Living together but not married – the implications of the death of your partner when cohabiting.

The legal inequality faced by cohabiting couples was thrust into the spotlight again recently when Emily Thornberry, Labour MP for Islington South and Finsbury, remarked in her Labour Conference Speech on October 2023 that ‘[w]omen in co-habiting couples have been left with no rights when those relationships come to an end. If there is no joint property or shared parental dues, a man can leave his partner with nothing…’.

Whilst the Labour MP’s comments were advanced with a general objective of ‘Making the Law Work for Women’, the intention to review and reform the law relating to cohabitation will obviously have an impact generally on the rights of parties to non-married relationships. Whilst Ms Thornberry’s remarks in this respect appear geared towards rights on separation, it begs the question on whether the rights of a surviving partner upon death in cohabiting couples will also receive the same intended improvements.

As the law presently stands, when one party dies, the surviving partner in a non-married relationship is rendered similarly legally compromised if the deceased failed to make specific arrangements or provision in a will for that person.

A claimant’s entitlement to seek provision from the deceased’s estate in such circumstances is dependent upon their eligibility under Subsection 1(1A) of the Inheritance (Provision for Family & Dependents) Act 1975 (The Inheritance Act) which provides:

“This subsection applies to a person if … during the whole of the period of two years ending immediately before the date when the deceased died, the person was living – (a) in the same household as the deceased, and (b) as the husband or wife of the deceased.”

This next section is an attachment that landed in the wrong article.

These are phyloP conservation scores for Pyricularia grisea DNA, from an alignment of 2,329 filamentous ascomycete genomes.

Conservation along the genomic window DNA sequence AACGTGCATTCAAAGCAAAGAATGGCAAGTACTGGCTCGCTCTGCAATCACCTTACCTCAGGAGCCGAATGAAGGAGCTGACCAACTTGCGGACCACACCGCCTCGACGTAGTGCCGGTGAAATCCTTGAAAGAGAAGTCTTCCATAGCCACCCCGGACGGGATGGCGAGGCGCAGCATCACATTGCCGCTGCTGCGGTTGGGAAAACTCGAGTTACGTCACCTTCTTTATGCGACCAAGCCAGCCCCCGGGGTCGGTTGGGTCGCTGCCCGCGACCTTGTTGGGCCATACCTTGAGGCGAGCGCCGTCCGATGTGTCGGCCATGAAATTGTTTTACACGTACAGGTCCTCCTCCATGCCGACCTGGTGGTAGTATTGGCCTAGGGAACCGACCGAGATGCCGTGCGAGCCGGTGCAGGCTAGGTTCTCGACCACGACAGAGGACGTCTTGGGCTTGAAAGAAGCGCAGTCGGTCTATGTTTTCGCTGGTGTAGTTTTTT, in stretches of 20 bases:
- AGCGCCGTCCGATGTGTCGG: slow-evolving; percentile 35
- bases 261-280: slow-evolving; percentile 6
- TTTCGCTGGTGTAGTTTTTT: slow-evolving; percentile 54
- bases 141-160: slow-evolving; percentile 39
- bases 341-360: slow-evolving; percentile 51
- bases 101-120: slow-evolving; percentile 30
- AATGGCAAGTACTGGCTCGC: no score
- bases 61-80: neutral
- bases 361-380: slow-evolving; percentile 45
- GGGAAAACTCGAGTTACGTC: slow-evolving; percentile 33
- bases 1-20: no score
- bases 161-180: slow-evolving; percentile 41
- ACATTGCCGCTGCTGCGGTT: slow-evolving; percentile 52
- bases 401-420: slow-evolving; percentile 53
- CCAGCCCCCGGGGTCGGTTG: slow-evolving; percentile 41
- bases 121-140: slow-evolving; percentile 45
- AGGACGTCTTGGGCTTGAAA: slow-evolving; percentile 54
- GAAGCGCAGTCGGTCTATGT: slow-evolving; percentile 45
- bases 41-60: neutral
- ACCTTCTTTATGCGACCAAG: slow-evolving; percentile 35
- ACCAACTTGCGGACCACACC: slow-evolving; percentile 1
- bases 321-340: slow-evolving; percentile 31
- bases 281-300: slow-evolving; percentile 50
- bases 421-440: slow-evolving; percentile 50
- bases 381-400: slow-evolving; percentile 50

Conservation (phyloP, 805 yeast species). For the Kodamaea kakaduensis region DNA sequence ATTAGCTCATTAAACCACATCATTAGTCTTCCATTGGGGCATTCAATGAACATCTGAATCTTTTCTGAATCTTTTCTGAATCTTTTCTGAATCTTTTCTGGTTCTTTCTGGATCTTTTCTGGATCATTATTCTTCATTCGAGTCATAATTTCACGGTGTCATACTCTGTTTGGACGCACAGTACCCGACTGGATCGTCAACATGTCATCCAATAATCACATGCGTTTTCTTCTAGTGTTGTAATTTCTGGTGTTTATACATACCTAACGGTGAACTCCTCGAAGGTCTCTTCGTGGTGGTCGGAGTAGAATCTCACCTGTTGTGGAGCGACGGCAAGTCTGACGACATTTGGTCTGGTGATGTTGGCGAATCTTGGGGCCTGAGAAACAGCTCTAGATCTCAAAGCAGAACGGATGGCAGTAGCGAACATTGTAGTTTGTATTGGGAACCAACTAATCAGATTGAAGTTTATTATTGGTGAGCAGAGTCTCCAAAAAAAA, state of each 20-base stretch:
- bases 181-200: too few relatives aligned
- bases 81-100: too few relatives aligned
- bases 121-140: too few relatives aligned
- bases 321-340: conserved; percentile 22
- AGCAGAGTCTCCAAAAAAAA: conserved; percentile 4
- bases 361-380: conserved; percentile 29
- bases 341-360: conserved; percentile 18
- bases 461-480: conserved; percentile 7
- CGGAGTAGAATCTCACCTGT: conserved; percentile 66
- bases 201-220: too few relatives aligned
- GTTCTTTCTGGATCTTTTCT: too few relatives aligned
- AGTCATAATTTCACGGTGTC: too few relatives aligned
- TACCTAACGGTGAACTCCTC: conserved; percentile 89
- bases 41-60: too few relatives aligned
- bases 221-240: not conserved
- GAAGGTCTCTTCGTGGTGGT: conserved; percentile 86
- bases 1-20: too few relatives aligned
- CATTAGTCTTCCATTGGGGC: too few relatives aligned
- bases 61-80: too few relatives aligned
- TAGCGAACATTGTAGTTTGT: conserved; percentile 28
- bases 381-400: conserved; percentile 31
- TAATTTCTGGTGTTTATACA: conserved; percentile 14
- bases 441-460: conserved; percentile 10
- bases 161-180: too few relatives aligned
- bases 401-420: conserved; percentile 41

So, a cohabiting claimant must prove that for at least two whole years ending immediately before their partner’s death, they were living in the same household and ‘as the husband or wife of the deceased’.

The Case of Re Watson (Deceased) considered how the Court is to regard whether two people were living together ‘as husband and wife’. The Court recognised that in asking this question, it should not ignore the multifarious nature of marital relations, which is to say that there is not a ‘one size fits all’ approach to be applied to relationships.  Whilst Churchill v Roach gave some non-exhaustive indicators as to how such relationships could be analysed, what Re Watson (Deceased) demonstrates is that each case will turn on its facts.

Conversely, the sanctity and virtue of marriage in the eyes of the law has allowed such a ‘one size fits all’ approach to be applied to married couples, whereupon Subsection 1(1)(a) of the Inheritance Act stipulates that just by virtue of still being married to the deceased at their death (or their registered partner), they are automatically entitled to claim against the estate, if on their view the Will of the deceased (or application of the rules of intestacy) is not such as to make reasonable financial provision for them.